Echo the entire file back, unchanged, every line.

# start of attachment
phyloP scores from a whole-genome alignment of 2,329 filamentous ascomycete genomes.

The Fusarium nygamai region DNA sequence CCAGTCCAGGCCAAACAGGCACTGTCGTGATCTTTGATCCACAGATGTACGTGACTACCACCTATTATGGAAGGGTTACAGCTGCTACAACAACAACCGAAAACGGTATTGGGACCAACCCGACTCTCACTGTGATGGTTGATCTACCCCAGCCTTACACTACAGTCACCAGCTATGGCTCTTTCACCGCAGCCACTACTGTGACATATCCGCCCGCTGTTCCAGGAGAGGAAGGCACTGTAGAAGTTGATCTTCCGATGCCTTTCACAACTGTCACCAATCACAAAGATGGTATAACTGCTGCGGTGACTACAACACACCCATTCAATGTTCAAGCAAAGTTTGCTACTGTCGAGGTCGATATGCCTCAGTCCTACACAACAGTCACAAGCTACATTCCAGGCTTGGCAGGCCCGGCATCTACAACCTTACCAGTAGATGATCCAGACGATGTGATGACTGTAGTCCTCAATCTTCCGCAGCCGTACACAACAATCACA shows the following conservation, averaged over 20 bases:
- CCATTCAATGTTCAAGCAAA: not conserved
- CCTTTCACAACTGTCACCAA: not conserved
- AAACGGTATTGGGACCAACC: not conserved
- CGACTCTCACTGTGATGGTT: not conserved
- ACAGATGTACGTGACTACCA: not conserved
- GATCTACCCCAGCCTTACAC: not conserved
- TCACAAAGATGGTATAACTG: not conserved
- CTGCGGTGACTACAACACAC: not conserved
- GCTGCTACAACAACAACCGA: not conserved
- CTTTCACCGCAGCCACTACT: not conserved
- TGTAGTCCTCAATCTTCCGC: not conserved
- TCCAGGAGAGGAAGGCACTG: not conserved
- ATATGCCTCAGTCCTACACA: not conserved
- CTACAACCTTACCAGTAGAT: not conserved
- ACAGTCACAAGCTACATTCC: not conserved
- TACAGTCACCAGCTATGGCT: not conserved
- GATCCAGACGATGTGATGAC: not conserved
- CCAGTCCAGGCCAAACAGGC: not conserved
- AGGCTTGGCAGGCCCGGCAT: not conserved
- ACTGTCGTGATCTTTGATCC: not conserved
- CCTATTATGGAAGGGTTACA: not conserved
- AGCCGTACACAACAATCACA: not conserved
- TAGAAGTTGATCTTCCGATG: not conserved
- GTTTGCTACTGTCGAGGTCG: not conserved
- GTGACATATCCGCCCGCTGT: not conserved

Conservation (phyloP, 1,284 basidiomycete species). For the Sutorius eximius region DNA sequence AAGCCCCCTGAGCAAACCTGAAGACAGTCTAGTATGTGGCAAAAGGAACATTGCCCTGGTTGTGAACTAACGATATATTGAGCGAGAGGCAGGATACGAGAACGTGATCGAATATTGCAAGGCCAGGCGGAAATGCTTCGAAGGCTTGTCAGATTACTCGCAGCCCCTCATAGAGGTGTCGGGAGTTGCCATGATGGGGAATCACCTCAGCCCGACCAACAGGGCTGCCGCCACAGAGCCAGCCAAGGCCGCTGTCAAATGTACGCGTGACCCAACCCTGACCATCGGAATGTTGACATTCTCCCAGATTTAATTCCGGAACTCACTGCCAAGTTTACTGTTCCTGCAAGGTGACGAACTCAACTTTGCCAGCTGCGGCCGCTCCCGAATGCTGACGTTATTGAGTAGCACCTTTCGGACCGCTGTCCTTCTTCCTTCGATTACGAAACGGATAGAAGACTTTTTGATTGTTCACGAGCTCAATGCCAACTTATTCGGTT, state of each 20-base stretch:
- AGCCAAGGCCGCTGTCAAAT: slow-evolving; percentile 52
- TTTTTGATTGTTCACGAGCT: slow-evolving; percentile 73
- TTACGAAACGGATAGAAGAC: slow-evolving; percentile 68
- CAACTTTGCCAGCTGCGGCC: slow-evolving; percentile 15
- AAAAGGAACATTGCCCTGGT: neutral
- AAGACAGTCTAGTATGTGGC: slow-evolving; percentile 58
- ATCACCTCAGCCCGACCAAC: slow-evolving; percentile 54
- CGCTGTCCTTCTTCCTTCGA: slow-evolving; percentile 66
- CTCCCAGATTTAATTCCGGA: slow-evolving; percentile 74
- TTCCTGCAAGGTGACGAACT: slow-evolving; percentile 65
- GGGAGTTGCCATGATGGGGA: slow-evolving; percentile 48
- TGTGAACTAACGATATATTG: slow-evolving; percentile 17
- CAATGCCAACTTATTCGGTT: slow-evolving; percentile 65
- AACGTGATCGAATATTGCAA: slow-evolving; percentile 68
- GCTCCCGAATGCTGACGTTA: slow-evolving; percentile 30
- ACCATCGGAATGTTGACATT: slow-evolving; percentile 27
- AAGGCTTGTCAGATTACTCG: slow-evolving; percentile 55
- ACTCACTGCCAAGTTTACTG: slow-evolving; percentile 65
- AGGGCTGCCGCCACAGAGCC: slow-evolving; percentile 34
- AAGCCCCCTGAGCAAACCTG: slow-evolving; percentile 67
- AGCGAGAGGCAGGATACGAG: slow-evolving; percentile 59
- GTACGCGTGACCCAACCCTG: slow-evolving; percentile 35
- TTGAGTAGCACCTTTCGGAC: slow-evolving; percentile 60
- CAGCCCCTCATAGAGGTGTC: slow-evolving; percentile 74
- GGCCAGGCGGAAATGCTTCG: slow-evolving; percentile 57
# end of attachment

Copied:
phyloP scores from a whole-genome alignment of 2,329 filamentous ascomycete genomes.

The Fusarium nygamai region DNA sequence CCAGTCCAGGCCAAACAGGCACTGTCGTGATCTTTGATCCACAGATGTACGTGACTACCACCTATTATGGAAGGGTTACAGCTGCTACAACAACAACCGAAAACGGTATTGGGACCAACCCGACTCTCACTGTGATGGTTGATCTACCCCAGCCTTACACTACAGTCACCAGCTATGGCTCTTTCACCGCAGCCACTACTGTGACATATCCGCCCGCTGTTCCAGGAGAGGAAGGCACTGTAGAAGTTGATCTTCCGATGCCTTTCACAACTGTCACCAATCACAAAGATGGTATAACTGCTGCGGTGACTACAACACACCCATTCAATGTTCAAGCAAAGTTTGCTACTGTCGAGGTCGATATGCCTCAGTCCTACACAACAGTCACAAGCTACATTCCAGGCTTGGCAGGCCCGGCATCTACAACCTTACCAGTAGATGATCCAGACGATGTGATGACTGTAGTCCTCAATCTTCCGCAGCCGTACACAACAATCACA shows the following conservation, averaged over 20 bases:
- CCATTCAATGTTCAAGCAAA: not conserved
- CCTTTCACAACTGTCACCAA: not conserved
- AAACGGTATTGGGACCAACC: not conserved
- CGACTCTCACTGTGATGGTT: not conserved
- ACAGATGTACGTGACTACCA: not conserved
- GATCTACCCCAGCCTTACAC: not conserved
- TCACAAAGATGGTATAACTG: not conserved
- CTGCGGTGACTACAACACAC: not conserved
- GCTGCTACAACAACAACCGA: not conserved
- CTTTCACCGCAGCCACTACT: not conserved
- TGTAGTCCTCAATCTTCCGC: not conserved
- TCCAGGAGAGGAAGGCACTG: not conserved
- ATATGCCTCAGTCCTACACA: not conserved
- CTACAACCTTACCAGTAGAT: not conserved
- ACAGTCACAAGCTACATTCC: not conserved
- TACAGTCACCAGCTATGGCT: not conserved
- GATCCAGACGATGTGATGAC: not conserved
- CCAGTCCAGGCCAAACAGGC: not conserved
- AGGCTTGGCAGGCCCGGCAT: not conserved
- ACTGTCGTGATCTTTGATCC: not conserved
- CCTATTATGGAAGGGTTACA: not conserved
- AGCCGTACACAACAATCACA: not conserved
- TAGAAGTTGATCTTCCGATG: not conserved
- GTTTGCTACTGTCGAGGTCG: not conserved
- GTGACATATCCGCCCGCTGT: not conserved

Conservation (phyloP, 1,284 basidiomycete species). For the Sutorius eximius region DNA sequence AAGCCCCCTGAGCAAACCTGAAGACAGTCTAGTATGTGGCAAAAGGAACATTGCCCTGGTTGTGAACTAACGATATATTGAGCGAGAGGCAGGATACGAGAACGTGATCGAATATTGCAAGGCCAGGCGGAAATGCTTCGAAGGCTTGTCAGATTACTCGCAGCCCCTCATAGAGGTGTCGGGAGTTGCCATGATGGGGAATCACCTCAGCCCGACCAACAGGGCTGCCGCCACAGAGCCAGCCAAGGCCGCTGTCAAATGTACGCGTGACCCAACCCTGACCATCGGAATGTTGACATTCTCCCAGATTTAATTCCGGAACTCACTGCCAAGTTTACTGTTCCTGCAAGGTGACGAACTCAACTTTGCCAGCTGCGGCCGCTCCCGAATGCTGACGTTATTGAGTAGCACCTTTCGGACCGCTGTCCTTCTTCCTTCGATTACGAAACGGATAGAAGACTTTTTGATTGTTCACGAGCTCAATGCCAACTTATTCGGTT, state of each 20-base stretch:
- AGCCAAGGCCGCTGTCAAAT: slow-evolving; percentile 52
- TTTTTGATTGTTCACGAGCT: slow-evolving; percentile 73
- TTACGAAACGGATAGAAGAC: slow-evolving; percentile 68
- CAACTTTGCCAGCTGCGGCC: slow-evolving; percentile 15
- AAAAGGAACATTGCCCTGGT: neutral
- AAGACAGTCTAGTATGTGGC: slow-evolving; percentile 58
- ATCACCTCAGCCCGACCAAC: slow-evolving; percentile 54
- CGCTGTCCTTCTTCCTTCGA: slow-evolving; percentile 66
- CTCCCAGATTTAATTCCGGA: slow-evolving; percentile 74
- TTCCTGCAAGGTGACGAACT: slow-evolving; percentile 65
- GGGAGTTGCCATGATGGGGA: slow-evolving; percentile 48
- TGTGAACTAACGATATATTG: slow-evolving; percentile 17
- CAATGCCAACTTATTCGGTT: slow-evolving; percentile 65
- AACGTGATCGAATATTGCAA: slow-evolving; percentile 68
- GCTCCCGAATGCTGACGTTA: slow-evolving; percentile 30
- ACCATCGGAATGTTGACATT: slow-evolving; percentile 27
- AAGGCTTGTCAGATTACTCG: slow-evolving; percentile 55
- ACTCACTGCCAAGTTTACTG: slow-evolving; percentile 65
- AGGGCTGCCGCCACAGAGCC: slow-evolving; percentile 34
- AAGCCCCCTGAGCAAACCTG: slow-evolving; percentile 67
- AGCGAGAGGCAGGATACGAG: slow-evolving; percentile 59
- GTACGCGTGACCCAACCCTG: slow-evolving; percentile 35
- TTGAGTAGCACCTTTCGGAC: slow-evolving; percentile 60
- CAGCCCCTCATAGAGGTGTC: slow-evolving; percentile 74
- GGCCAGGCGGAAATGCTTCG: slow-evolving; percentile 57